by Stuart Brown
Cyber security specialist
Last week (February 14) the Queen opened the new National Cyber Security Centre in London, part of a £2billion government investment in cyber security.
Is that enough to make us safe on the internet?
Does that protect our homes, our businesses, our suppliers, our friends and family every day? Does that make the government responsible for our personal cyber security?
Who’s responsible at work? The boss, director or the owner? Who’s responsible at home? The dog? Your ten-year-old?
The answer, of course, is you are, each and every one of us – every day on every device you use, manage or control that has access to the internet.
The sole responsibility lies in what we do with our digits – our fingers that press the buttons, or more recently our voice that issues commands to our phone, tablet, Amazon Echo gadget etc.
Connected to that voice or digit is your brain – the decision point to press that mouse button or issue the command to open that phishing email link and openly invite some stranger to silently take over your computer or phone without your knowledge at any time at their convenience not yours.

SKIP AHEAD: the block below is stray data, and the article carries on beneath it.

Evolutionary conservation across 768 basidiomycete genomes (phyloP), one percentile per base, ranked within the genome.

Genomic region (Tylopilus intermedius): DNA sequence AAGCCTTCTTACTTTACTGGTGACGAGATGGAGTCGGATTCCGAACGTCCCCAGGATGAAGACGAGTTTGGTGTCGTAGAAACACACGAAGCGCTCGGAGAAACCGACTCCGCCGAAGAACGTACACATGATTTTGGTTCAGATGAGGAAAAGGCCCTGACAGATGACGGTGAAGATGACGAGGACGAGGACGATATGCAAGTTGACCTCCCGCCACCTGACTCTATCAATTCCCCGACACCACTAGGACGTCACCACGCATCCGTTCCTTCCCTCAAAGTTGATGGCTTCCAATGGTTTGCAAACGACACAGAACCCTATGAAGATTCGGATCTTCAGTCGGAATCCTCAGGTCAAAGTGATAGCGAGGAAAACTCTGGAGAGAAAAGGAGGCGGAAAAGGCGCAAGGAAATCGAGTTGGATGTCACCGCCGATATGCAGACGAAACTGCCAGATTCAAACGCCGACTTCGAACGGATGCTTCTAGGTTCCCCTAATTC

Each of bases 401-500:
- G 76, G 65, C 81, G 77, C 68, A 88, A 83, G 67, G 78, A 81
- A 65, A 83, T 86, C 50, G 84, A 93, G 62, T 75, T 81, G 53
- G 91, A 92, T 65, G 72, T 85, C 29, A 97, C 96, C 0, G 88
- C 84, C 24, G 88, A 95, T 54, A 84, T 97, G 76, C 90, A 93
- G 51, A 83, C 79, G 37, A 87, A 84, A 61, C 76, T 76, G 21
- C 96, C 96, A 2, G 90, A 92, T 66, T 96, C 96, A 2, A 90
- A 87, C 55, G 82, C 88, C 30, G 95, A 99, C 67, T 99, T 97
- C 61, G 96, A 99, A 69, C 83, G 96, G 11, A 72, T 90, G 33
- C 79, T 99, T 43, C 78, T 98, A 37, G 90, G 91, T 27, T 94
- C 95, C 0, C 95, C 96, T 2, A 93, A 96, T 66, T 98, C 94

Collectively we all need to take internet security far more seriously as more and more devices like fridges, light bulbs, intelligent power sockets and more enter our homes and working lives – the so-called Internet of Things.
The more devices, the more paranoid we should be about online security and protecting our digital lives.
Over the coming months I will attempt to expand on the issues faced and what you can do to be more responsible with your digital security – discuss viruses, malware, phishing, ransomware and more and what steps we need to take to better protect ourselves.